Sunday, November 25, 2012

We who are left.

Five months
from last December's end
I held onto the heavens
our warm and welcomed son
And we prayed and held hard
thinking maybe we had won
I'd like to fast forever
let the dry world peel away
like sunburned skin,
a lifted veil
get through
get through and stay.
But who can hold on to heavens?
And who could restrain Elijah?
Until Jerusalem descends
or I am called to rest
I shall walk as half a man
a  limping cripple left for Christ
There's power shown in weakness,
the unexpected power of God
I pray the power to come and fill
the holes that weakness brought
To hold the place of holy joys
-until those joys returning-
To keep the wounds from scabbing, scarring,
and keep the longing, yearning.
if I had the power to hold you here,
come home to see you kicking
in your little chair
arch your back to be picked up
and tell me all your soul
your small concerns, your deepest care
brightest soul I've ever known
-at work, can't cry, I'm not alone
but I'm a broken man now
because you are so much
for a man who's tasted heaven
how could the prison be enough?
God sees the pleading at the door
when like an insane dog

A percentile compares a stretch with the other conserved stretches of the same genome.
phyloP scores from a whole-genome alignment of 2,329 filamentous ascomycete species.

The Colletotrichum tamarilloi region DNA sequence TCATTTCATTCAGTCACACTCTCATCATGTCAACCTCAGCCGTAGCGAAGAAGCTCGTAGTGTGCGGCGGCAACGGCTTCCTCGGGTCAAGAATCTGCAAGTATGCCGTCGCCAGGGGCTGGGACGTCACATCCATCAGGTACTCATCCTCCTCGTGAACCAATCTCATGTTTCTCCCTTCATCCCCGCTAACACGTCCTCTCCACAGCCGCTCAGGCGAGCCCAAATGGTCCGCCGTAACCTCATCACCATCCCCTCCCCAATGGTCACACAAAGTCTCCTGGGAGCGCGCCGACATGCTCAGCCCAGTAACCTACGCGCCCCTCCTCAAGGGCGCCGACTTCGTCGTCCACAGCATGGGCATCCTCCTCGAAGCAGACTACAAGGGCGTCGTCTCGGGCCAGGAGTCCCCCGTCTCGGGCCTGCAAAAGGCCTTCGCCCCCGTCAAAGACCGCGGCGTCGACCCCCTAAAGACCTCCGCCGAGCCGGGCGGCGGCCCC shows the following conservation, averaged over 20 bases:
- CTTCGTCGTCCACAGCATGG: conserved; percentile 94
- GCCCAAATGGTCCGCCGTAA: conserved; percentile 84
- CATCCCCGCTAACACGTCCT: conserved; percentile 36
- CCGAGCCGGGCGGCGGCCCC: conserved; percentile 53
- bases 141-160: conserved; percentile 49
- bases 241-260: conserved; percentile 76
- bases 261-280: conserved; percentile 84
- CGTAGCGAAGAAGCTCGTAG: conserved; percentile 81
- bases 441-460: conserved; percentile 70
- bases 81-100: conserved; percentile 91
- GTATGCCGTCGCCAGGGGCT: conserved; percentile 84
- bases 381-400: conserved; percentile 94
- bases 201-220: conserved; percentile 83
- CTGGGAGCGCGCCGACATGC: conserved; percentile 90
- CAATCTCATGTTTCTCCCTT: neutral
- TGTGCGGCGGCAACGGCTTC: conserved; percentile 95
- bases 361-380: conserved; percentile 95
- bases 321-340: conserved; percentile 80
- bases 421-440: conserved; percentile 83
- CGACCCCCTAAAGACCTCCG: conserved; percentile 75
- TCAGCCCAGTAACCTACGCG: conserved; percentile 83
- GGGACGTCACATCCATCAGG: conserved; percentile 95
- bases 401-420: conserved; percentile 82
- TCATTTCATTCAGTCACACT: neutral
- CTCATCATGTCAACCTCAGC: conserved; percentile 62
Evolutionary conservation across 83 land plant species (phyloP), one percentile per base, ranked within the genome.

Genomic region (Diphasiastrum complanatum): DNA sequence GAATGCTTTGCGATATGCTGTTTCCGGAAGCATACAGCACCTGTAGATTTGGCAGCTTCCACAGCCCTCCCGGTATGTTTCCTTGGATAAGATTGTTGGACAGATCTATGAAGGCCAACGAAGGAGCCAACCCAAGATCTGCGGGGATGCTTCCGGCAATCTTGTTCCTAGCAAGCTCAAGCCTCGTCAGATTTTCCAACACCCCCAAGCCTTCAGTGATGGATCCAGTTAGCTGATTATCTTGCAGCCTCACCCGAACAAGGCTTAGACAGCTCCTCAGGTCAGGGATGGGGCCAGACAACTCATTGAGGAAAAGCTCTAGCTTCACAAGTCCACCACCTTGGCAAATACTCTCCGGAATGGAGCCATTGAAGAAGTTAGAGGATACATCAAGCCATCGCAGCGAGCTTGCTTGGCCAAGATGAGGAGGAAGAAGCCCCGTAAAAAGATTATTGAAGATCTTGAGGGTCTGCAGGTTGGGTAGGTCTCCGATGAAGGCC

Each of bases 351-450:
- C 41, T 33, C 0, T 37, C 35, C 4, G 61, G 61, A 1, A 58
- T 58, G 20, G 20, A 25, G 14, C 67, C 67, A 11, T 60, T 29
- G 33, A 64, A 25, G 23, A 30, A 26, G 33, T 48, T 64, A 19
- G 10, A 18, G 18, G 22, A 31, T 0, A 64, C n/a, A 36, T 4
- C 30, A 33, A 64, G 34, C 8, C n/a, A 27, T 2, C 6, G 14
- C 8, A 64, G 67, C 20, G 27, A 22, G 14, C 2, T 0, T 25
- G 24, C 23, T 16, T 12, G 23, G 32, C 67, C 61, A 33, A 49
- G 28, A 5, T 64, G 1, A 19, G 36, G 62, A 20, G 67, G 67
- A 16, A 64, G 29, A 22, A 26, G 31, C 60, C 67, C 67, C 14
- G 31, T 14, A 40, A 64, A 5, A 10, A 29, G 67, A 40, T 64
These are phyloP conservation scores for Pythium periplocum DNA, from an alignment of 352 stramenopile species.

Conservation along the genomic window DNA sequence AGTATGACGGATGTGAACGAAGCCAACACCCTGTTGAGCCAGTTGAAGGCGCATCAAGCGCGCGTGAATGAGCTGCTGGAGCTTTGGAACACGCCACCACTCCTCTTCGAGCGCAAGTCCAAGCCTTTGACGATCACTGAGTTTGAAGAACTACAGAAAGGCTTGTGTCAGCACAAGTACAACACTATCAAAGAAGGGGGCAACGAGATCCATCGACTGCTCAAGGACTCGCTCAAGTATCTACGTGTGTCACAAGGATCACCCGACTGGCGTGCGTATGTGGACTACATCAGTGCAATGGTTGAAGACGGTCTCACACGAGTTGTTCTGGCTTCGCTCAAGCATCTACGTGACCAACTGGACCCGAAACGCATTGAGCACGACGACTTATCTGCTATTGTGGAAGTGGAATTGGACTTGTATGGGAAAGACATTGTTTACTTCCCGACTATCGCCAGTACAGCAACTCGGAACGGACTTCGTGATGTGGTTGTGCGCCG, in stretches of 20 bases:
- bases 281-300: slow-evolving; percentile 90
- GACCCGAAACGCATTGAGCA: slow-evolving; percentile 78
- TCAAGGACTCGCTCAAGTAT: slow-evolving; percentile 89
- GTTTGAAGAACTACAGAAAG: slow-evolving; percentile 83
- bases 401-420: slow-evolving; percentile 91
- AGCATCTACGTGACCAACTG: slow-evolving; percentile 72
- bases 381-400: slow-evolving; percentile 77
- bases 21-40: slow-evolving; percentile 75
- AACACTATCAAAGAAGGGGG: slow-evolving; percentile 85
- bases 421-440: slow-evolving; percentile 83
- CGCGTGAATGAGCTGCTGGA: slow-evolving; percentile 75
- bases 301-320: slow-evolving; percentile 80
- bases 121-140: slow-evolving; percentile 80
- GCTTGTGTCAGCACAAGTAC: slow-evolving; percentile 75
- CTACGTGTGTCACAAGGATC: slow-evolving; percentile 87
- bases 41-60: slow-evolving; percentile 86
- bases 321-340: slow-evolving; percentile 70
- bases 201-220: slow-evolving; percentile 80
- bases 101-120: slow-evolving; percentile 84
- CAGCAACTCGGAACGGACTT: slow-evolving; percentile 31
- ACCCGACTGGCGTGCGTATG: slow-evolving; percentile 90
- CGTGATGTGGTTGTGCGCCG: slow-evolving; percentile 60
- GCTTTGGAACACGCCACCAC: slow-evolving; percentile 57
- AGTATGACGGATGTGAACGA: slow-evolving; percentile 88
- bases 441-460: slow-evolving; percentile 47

I scratch and scream at the trim and frame
running circles on the floor.
And He knows, he knows, all that I ask
He knows what dreams shall come
He knows the things that are and will be
He knows and makes a home.

Saturday, November 24, 2012

Bonhoeffer and I agree.

Bonhoeffer understands!
“There is nothing that can replace the absence of someone dear to us, and one should not even attempt to do so. One must simply hold out and endure it. At first that sounds very hard, but at the same time it is also a great comfort. For to the extent the emptiness truly remains unfilled one remains connected to the other person through it. It is wrong to say that God fills the emptiness. God in no way fills it but much more leaves it precisely unfilled and thus helps us preserve -- even in pain -- the authentic relationship. Further more, the more beautiful and full the remembrances, the more difficult the separation. But gratitude transforms the torment of memory into silent joy. One bears what was lovely in the past not as a thorn but as a precious gift deep within, a hidden treasure of which one can always be certain.”
― Dietrich Bonhoeffer